We unpick the headline facts from The Looming Tower, a new ten-part drama series on BBC Two
The lights have not yet lowered on the brilliance that is Line Of Duty; and already we have a new BBC thriller lurking on the horizon.
The Looming Tower is a ten-part series that kicked off this Friday on BBC Two.
Charting the events that led up to the 9/11 terrorist attacks, it’s a tense and gripping drama that has already drawn comparisons to Homeland at its best.
Here’s everything you need to know:
It’s based on real events
The Looming Tower draws its grit and impact from the real-life tragedy of 9/11; and as a viewer, that reality is never far from your mind.
The compelling script interweaves drama with archive footage, breaking down the circumstances that led to the rise of Osama bin Laden and al Queda in the late 1990s.
It is “a fascinating and illuminating deconstruction of the personalities and events that ultimately led to the horror of 9/11,” says Sue Deek, the BBC head of programme acquisition.
It’s adapted from a Pulitzer Prize-winning novel
The Looming Tower is no lightweight thriller; its integrity is fuelled by a “remarkable” non-fiction book of the same name by author Lawrence Wright.
The account is based on over 500 interviews with key players around the events of 9/11, including bin Laden’s best friend in college and a former White House counter-terrorism chief.
Widely considered to be one of the most thorough authorities on the events leading up to the attacks, it demonstrates that they were not inevitable.
“Rather, bad luck, the confluence of particular decisions and chance encounters, dithering on the part of United States officials and a series of absurd turf wars between the CIA and FBI all contributed to Al Qaeda’s success in pulling off its nefarious plans that sunny September day,” says a New York Times review of the Pulitzer-winning read.
It comes with a stellar cast
The series packs its punch from a top-line cast that covers some of the industry’s most respected talents.
You’ll recognise Jeff Daniels making a huge leap from his Dumb and Dumber days in the lead role of beleaguered FBI agent John O’Neill (the performance won him an Emmy nomination).
Then there’s Wrenn Schmidt, of The Americans and Boardwalk Empire, who plays a CIA agent. Maggie Gyllenhaal’s husband Peter Sarsgaard is Schmidt’s boss in the drama, and actor Tahar Rahim plays an FBI officer who goes undercover at terrorist meetings.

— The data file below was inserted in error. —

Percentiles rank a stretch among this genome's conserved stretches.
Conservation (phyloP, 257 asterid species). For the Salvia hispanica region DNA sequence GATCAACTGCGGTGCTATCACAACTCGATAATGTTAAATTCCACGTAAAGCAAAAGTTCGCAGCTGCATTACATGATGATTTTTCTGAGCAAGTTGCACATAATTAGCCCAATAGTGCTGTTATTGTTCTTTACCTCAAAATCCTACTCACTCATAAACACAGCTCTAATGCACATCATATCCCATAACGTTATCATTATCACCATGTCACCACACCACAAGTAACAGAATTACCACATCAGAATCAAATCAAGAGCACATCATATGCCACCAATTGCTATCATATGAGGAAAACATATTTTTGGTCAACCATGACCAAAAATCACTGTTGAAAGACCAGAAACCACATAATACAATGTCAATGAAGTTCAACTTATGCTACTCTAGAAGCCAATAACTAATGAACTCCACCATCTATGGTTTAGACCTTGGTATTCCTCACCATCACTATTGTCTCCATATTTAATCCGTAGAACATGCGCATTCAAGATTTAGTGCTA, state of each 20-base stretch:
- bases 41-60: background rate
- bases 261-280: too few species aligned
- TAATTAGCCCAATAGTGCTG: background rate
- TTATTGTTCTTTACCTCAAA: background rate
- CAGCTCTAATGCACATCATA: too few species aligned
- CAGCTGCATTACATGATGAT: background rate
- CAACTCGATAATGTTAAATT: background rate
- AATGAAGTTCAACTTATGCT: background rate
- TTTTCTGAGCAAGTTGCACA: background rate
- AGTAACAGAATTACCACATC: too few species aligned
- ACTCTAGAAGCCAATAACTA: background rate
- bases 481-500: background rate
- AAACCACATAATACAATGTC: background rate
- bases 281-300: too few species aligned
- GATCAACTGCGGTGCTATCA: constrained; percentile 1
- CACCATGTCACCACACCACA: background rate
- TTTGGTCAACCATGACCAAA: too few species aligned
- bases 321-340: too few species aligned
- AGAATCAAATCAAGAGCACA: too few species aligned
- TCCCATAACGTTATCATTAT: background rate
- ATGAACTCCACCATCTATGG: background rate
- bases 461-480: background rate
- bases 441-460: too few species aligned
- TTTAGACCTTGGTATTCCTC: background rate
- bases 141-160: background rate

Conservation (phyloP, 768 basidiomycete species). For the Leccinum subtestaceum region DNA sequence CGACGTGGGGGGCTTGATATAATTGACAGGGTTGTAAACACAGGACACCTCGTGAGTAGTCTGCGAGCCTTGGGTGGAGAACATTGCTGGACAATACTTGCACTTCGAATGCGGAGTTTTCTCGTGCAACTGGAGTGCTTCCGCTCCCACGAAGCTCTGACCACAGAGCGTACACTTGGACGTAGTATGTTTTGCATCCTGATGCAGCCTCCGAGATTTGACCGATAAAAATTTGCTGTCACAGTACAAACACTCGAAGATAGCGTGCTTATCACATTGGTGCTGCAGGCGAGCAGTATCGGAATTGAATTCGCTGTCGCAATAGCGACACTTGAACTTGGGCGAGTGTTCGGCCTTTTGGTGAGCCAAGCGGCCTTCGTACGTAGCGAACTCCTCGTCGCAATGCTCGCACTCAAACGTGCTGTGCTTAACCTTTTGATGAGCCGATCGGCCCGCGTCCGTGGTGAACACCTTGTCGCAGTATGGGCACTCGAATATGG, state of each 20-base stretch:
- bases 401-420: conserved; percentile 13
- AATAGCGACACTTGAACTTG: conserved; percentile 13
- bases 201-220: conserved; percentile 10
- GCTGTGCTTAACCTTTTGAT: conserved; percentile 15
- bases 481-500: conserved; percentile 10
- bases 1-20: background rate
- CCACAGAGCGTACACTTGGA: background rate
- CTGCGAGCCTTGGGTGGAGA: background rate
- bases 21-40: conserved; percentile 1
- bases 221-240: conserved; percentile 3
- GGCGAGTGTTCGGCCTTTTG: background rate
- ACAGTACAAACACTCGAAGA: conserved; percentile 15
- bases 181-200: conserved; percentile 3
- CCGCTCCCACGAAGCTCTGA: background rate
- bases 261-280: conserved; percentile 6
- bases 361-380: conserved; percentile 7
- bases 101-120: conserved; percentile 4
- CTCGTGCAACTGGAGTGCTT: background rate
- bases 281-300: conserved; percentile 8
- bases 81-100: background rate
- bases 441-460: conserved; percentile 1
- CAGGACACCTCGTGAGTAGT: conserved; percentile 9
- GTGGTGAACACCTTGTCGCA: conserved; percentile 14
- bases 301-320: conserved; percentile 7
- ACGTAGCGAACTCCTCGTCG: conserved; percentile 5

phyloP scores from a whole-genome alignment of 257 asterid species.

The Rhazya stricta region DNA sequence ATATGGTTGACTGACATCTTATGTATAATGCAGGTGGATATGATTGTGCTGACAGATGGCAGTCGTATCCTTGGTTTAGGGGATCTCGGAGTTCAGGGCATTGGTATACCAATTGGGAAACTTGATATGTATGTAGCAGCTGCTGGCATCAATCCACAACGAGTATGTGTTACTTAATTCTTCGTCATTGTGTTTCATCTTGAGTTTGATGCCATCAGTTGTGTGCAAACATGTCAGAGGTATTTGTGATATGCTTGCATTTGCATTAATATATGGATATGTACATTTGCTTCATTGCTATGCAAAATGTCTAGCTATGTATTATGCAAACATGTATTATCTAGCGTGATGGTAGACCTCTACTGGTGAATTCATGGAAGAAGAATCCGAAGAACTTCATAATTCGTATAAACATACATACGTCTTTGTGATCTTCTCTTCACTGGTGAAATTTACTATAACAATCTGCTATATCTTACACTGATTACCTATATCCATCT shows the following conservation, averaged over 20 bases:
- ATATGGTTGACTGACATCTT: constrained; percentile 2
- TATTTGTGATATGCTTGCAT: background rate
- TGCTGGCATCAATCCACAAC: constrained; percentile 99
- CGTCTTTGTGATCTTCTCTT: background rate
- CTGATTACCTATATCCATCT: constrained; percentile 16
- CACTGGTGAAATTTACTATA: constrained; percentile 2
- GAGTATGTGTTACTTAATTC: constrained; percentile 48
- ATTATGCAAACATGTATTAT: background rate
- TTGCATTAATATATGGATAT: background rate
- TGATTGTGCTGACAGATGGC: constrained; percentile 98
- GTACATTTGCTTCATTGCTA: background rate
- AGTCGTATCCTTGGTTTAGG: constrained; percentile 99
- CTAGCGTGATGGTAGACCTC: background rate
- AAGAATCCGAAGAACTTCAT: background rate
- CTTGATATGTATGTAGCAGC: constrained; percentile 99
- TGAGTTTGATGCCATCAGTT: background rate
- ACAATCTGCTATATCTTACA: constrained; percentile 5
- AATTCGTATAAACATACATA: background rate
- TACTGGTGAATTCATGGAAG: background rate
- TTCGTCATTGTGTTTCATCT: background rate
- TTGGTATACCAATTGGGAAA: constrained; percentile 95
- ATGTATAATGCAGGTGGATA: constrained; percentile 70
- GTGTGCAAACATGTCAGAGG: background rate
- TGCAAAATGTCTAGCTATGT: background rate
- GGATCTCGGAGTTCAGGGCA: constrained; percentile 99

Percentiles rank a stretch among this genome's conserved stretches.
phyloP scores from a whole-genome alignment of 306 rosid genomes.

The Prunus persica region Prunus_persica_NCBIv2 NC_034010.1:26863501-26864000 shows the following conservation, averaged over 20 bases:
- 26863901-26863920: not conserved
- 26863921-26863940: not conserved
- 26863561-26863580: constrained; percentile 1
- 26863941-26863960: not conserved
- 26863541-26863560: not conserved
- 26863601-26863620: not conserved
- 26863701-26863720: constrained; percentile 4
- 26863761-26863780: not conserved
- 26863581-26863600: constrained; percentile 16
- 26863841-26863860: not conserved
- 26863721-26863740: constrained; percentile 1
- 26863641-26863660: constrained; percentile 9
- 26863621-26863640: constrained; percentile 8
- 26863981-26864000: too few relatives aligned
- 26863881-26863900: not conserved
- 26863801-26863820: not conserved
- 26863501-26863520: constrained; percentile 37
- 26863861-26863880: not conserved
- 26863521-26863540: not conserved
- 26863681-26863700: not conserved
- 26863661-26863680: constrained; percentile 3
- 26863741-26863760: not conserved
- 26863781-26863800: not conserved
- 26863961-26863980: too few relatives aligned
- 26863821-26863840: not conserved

You may know Virginia Kull, another agent, from Big Little Lies.
Behind the scenes is Oscar-winning documentary maker Alex Gibney, adding his professional gravitas to proceedings.
There’s a lot of spy craft and intrigue
Hence the comparisons to Homeland.
Much of The Looming Tower’s simmering tension comes from a face-off between Daniels and Sarsgaard’s characters, as the warring heads of the FBI and CIA.
Both men are fiery characters with a lot of baggage, and the rivalry of their agencies plays into the hostility between them; with key terrorist information going unseen as a result.
Edge-of-your-seat spy games also feature prominently, from interrogations and infiltration of al Qaeda cells in Nairobi, to gripping chase scenes that unfold across the rooftops of Harare.
It’s already a hit in the States
The miniseries first aired on American channel Hulu last year, and won major plaudits for its powerful script and performances.
It’s been hailed for its pacy and gripping plot, which delivers great drama without diluting or sensationalising the political complexities of what actually happened.
“The show takes a subject we thought we knew and skillfully excavates its history without acting as the cheerleader for any particular agenda,” says this Vanity Fair review.
Images: BBC Pictures